Assessing the dendrochronological and dendroclimatological potential of Acacia nilotica (L.) in northern KwaZulu-Natal.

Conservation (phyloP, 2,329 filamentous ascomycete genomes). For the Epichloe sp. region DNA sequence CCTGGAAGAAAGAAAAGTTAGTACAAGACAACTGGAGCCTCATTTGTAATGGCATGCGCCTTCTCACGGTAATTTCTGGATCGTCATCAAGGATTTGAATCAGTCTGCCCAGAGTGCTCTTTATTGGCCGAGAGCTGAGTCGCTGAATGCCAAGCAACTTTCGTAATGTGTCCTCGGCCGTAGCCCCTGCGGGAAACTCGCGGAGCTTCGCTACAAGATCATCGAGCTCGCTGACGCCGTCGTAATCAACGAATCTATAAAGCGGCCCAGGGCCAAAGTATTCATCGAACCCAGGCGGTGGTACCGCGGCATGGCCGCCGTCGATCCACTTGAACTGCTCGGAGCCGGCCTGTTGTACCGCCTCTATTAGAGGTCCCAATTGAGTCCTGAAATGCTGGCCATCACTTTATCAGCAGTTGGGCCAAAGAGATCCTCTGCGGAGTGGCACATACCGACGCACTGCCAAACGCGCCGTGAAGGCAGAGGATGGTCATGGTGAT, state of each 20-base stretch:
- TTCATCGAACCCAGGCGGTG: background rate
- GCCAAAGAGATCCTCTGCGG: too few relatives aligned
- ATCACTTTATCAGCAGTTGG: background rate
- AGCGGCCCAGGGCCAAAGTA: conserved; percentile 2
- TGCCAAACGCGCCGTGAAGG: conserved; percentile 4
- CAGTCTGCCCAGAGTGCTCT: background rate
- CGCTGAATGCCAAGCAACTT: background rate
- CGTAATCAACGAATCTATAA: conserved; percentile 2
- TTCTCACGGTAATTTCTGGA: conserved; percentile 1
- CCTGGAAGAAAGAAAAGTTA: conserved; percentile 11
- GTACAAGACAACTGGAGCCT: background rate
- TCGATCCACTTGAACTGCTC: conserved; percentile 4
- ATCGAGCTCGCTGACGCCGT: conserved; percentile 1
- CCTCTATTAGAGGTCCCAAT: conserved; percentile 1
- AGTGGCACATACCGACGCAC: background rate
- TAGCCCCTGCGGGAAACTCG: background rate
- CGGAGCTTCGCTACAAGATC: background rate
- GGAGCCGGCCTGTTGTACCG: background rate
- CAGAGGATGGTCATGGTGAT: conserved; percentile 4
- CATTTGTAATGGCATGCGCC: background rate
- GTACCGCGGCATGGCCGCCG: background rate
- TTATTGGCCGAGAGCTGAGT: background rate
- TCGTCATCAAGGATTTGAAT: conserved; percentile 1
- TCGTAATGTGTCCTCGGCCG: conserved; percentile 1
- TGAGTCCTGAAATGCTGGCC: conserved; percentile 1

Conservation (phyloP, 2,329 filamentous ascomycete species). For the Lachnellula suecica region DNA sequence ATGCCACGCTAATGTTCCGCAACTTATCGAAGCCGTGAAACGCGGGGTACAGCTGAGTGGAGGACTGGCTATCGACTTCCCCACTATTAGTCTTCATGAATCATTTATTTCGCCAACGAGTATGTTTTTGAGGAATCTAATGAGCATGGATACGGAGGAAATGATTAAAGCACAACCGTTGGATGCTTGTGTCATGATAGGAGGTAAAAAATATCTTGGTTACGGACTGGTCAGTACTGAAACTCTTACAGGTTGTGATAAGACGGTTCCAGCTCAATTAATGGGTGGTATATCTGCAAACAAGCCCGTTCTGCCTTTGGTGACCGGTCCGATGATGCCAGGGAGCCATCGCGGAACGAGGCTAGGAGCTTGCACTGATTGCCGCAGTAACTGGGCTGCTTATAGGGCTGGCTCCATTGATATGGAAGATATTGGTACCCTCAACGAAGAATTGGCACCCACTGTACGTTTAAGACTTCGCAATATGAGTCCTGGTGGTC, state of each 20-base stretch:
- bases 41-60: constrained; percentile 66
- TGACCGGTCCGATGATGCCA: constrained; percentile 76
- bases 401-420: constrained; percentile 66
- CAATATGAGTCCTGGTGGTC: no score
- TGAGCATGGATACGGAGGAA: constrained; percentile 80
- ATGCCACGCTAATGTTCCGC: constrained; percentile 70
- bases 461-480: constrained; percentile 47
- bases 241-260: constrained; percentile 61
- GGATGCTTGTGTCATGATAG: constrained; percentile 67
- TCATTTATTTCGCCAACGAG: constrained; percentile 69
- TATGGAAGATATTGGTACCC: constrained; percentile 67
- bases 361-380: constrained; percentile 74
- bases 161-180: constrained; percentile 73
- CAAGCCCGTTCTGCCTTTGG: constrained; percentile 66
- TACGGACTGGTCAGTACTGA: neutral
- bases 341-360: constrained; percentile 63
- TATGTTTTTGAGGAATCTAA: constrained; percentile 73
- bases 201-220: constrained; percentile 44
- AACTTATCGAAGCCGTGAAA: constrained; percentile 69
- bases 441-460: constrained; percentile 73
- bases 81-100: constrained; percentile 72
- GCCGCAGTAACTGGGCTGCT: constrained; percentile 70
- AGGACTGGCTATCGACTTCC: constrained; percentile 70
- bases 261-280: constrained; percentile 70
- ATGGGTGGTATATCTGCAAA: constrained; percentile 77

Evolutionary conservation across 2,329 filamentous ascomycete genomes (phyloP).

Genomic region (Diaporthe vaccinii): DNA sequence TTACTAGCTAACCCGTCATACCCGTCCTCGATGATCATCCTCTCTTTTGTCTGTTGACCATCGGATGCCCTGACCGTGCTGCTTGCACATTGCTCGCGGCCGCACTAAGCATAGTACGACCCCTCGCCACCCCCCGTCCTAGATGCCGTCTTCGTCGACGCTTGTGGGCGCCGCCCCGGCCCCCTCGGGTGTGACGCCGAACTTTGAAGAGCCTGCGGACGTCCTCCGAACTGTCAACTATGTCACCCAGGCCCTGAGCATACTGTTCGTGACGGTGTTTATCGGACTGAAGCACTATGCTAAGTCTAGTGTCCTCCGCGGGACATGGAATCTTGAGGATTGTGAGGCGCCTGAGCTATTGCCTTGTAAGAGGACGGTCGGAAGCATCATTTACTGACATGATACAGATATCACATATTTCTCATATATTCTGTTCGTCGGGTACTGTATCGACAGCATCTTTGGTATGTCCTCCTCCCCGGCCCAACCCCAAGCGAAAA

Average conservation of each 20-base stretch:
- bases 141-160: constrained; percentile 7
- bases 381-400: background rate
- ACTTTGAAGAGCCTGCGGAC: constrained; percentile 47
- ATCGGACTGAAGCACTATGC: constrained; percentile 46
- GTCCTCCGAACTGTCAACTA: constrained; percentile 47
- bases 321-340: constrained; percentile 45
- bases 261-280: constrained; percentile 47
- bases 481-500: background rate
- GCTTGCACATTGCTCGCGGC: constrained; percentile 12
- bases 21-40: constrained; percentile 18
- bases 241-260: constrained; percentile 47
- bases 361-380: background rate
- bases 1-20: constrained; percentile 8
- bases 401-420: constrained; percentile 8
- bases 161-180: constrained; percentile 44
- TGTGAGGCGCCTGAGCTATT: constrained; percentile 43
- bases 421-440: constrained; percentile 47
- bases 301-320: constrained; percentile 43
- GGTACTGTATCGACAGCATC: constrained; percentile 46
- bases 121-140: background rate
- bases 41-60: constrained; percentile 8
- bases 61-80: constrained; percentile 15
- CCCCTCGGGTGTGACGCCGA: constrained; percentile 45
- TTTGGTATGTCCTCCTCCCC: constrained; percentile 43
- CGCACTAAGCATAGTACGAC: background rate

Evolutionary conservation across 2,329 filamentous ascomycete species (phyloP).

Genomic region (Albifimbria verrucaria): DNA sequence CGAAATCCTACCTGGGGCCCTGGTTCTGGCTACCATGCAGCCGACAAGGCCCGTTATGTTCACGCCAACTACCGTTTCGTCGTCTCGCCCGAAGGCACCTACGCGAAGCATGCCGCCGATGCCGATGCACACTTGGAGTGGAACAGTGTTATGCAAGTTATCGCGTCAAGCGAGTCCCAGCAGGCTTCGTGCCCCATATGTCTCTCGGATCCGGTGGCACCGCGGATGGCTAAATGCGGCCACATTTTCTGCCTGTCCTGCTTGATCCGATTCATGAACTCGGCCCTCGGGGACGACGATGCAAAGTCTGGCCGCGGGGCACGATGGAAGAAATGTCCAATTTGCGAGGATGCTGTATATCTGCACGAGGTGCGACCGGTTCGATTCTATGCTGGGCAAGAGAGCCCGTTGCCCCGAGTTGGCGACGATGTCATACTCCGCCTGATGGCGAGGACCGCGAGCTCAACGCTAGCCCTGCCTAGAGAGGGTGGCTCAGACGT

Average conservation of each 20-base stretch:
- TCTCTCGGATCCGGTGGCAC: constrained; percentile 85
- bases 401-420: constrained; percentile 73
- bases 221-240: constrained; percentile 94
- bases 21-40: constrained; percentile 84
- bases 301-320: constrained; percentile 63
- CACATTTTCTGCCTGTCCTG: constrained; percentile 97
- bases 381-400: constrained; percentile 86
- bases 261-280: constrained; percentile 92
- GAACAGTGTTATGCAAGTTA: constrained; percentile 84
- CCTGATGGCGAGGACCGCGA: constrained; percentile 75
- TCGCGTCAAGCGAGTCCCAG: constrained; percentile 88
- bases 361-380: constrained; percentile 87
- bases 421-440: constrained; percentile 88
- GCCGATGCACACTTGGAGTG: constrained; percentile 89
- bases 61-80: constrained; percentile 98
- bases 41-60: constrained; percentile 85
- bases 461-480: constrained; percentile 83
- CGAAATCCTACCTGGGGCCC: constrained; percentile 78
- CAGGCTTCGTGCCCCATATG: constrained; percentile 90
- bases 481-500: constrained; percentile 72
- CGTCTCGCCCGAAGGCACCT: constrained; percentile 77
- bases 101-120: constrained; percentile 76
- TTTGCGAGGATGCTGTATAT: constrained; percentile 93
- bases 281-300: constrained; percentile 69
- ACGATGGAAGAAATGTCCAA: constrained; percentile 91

In the face of evidence of predicted climate change, there is a lack of information available on past climatic variability, particularly in southern Africa. Focus on the recent past is critical to understanding the natural variability underlying anthropogenic climate change. High resolution climatic records, such as tree ring series, are crucial to studying past climatic changes. Dendrochronology in the southern hemisphere has not been widely explored due to the perceived lack of annual growth rings in tropical and subtropical tree species. In this study, Acacia nilotica (L.) was assessed for its dendrochronological and dendroclimatological potential using 31 stem discs collected from the Bonamanzi Game Reserve, situated in northern KwaZulu-Natal, South Africa. Annual growth rings characterized by terminal parenchyma bands occurred on all samples, however, a number of growth ring anomalies, including missing, false and indistinct growth rings, were commonly encountered. Cross-dating was attempted on all individuals and a 99-yr regional chronology for northern KwaZulu-Natal, ranging between the years 1914‒2013 was developed. The regional chronology indicates variable periods of increased and decreased growth of A. nilotica throughout the 99 year period, with no coherent growth pattern evident between trees. Correlation analysis was performed with locally averaged climate data, high resolution gridded datasets, the Southern Oscillation Index and the El Niño3.4 index. The weak mean sensitivity indicated by the master chronology suggests that A. nilotica is not strongly influenced by environmental variables. This may call into question the reliability of the cross-dating results and master chronology presented, and limit the further application of climate correlation analysis. This research has demonstrated some potential to develop a century long annual tree ring chronology using A. nilotica for northern KwaZulu-Natal. A network of tree ring series from southern Africa would extend the spatial and temporal scale of high resolution palaeoclimatic records for the subregion, further increasing our understanding of contemporary climate variability. This study has explored the dendrochronological and dendroclimatological potential of A. nilotica thereby contributing to southern African tree ring research.